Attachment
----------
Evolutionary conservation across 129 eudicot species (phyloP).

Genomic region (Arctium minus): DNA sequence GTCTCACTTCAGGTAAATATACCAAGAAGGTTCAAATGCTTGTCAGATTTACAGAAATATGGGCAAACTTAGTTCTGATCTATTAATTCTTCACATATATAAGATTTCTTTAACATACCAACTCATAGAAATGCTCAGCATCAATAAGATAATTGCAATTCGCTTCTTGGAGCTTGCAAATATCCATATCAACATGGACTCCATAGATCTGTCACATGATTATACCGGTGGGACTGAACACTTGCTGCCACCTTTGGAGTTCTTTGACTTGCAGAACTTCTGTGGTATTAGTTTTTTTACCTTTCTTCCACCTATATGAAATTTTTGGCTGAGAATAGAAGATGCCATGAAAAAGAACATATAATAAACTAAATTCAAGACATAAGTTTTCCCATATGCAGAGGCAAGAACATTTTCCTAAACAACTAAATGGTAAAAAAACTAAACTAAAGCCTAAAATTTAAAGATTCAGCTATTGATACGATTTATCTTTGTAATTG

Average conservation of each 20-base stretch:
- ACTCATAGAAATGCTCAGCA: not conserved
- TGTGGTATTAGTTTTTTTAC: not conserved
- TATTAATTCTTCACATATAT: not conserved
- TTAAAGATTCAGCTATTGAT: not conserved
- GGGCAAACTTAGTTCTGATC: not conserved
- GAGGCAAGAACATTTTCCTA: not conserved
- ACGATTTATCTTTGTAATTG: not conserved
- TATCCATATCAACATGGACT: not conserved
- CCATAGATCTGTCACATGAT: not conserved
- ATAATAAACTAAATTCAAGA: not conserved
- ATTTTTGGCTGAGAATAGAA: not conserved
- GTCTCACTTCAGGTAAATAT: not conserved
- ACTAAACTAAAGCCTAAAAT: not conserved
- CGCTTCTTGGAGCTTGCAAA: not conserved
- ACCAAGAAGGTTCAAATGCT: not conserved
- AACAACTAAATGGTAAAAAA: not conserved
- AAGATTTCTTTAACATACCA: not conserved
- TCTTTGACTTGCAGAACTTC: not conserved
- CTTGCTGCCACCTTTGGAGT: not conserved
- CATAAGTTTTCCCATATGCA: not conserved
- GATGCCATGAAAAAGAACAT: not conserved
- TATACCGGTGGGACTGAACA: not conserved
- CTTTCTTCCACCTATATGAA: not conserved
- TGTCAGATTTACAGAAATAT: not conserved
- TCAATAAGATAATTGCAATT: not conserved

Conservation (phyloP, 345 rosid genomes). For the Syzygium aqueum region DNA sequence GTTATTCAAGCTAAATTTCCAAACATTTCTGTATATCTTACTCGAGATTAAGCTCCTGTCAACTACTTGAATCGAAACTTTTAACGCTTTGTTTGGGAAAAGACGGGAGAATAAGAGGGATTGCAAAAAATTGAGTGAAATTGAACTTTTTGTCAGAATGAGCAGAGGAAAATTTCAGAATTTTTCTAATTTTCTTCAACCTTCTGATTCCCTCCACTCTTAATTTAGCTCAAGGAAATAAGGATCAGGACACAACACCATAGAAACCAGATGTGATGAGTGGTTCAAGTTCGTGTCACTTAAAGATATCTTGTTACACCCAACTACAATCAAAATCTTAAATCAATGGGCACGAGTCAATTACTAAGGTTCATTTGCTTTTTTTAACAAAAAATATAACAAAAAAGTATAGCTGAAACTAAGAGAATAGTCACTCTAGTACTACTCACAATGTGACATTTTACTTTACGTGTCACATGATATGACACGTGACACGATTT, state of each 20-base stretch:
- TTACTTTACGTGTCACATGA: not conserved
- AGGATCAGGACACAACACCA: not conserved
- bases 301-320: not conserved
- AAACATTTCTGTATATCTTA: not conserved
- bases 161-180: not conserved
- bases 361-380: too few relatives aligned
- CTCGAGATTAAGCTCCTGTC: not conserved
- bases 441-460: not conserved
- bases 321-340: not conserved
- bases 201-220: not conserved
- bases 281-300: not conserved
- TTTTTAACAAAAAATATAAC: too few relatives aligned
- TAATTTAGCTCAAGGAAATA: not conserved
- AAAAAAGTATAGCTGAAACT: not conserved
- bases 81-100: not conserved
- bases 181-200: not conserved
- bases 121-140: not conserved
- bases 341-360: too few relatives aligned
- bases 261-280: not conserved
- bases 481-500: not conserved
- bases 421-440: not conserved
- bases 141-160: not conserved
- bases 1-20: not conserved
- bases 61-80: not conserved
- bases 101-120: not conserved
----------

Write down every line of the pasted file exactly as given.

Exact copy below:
Evolutionary conservation across 129 eudicot species (phyloP).

Genomic region (Arctium minus): DNA sequence GTCTCACTTCAGGTAAATATACCAAGAAGGTTCAAATGCTTGTCAGATTTACAGAAATATGGGCAAACTTAGTTCTGATCTATTAATTCTTCACATATATAAGATTTCTTTAACATACCAACTCATAGAAATGCTCAGCATCAATAAGATAATTGCAATTCGCTTCTTGGAGCTTGCAAATATCCATATCAACATGGACTCCATAGATCTGTCACATGATTATACCGGTGGGACTGAACACTTGCTGCCACCTTTGGAGTTCTTTGACTTGCAGAACTTCTGTGGTATTAGTTTTTTTACCTTTCTTCCACCTATATGAAATTTTTGGCTGAGAATAGAAGATGCCATGAAAAAGAACATATAATAAACTAAATTCAAGACATAAGTTTTCCCATATGCAGAGGCAAGAACATTTTCCTAAACAACTAAATGGTAAAAAAACTAAACTAAAGCCTAAAATTTAAAGATTCAGCTATTGATACGATTTATCTTTGTAATTG

Average conservation of each 20-base stretch:
- ACTCATAGAAATGCTCAGCA: not conserved
- TGTGGTATTAGTTTTTTTAC: not conserved
- TATTAATTCTTCACATATAT: not conserved
- TTAAAGATTCAGCTATTGAT: not conserved
- GGGCAAACTTAGTTCTGATC: not conserved
- GAGGCAAGAACATTTTCCTA: not conserved
- ACGATTTATCTTTGTAATTG: not conserved
- TATCCATATCAACATGGACT: not conserved
- CCATAGATCTGTCACATGAT: not conserved
- ATAATAAACTAAATTCAAGA: not conserved
- ATTTTTGGCTGAGAATAGAA: not conserved
- GTCTCACTTCAGGTAAATAT: not conserved
- ACTAAACTAAAGCCTAAAAT: not conserved
- CGCTTCTTGGAGCTTGCAAA: not conserved
- ACCAAGAAGGTTCAAATGCT: not conserved
- AACAACTAAATGGTAAAAAA: not conserved
- AAGATTTCTTTAACATACCA: not conserved
- TCTTTGACTTGCAGAACTTC: not conserved
- CTTGCTGCCACCTTTGGAGT: not conserved
- CATAAGTTTTCCCATATGCA: not conserved
- GATGCCATGAAAAAGAACAT: not conserved
- TATACCGGTGGGACTGAACA: not conserved
- CTTTCTTCCACCTATATGAA: not conserved
- TGTCAGATTTACAGAAATAT: not conserved
- TCAATAAGATAATTGCAATT: not conserved

Conservation (phyloP, 345 rosid genomes). For the Syzygium aqueum region DNA sequence GTTATTCAAGCTAAATTTCCAAACATTTCTGTATATCTTACTCGAGATTAAGCTCCTGTCAACTACTTGAATCGAAACTTTTAACGCTTTGTTTGGGAAAAGACGGGAGAATAAGAGGGATTGCAAAAAATTGAGTGAAATTGAACTTTTTGTCAGAATGAGCAGAGGAAAATTTCAGAATTTTTCTAATTTTCTTCAACCTTCTGATTCCCTCCACTCTTAATTTAGCTCAAGGAAATAAGGATCAGGACACAACACCATAGAAACCAGATGTGATGAGTGGTTCAAGTTCGTGTCACTTAAAGATATCTTGTTACACCCAACTACAATCAAAATCTTAAATCAATGGGCACGAGTCAATTACTAAGGTTCATTTGCTTTTTTTAACAAAAAATATAACAAAAAAGTATAGCTGAAACTAAGAGAATAGTCACTCTAGTACTACTCACAATGTGACATTTTACTTTACGTGTCACATGATATGACACGTGACACGATTT, state of each 20-base stretch:
- TTACTTTACGTGTCACATGA: not conserved
- AGGATCAGGACACAACACCA: not conserved
- bases 301-320: not conserved
- AAACATTTCTGTATATCTTA: not conserved
- bases 161-180: not conserved
- bases 361-380: too few relatives aligned
- CTCGAGATTAAGCTCCTGTC: not conserved
- bases 441-460: not conserved
- bases 321-340: not conserved
- bases 201-220: not conserved
- bases 281-300: not conserved
- TTTTTAACAAAAAATATAAC: too few relatives aligned
- TAATTTAGCTCAAGGAAATA: not conserved
- AAAAAAGTATAGCTGAAACT: not conserved
- bases 81-100: not conserved
- bases 181-200: not conserved
- bases 121-140: not conserved
- bases 341-360: too few relatives aligned
- bases 261-280: not conserved
- bases 481-500: not conserved
- bases 421-440: not conserved
- bases 141-160: not conserved
- bases 1-20: not conserved
- bases 61-80: not conserved
- bases 101-120: not conserved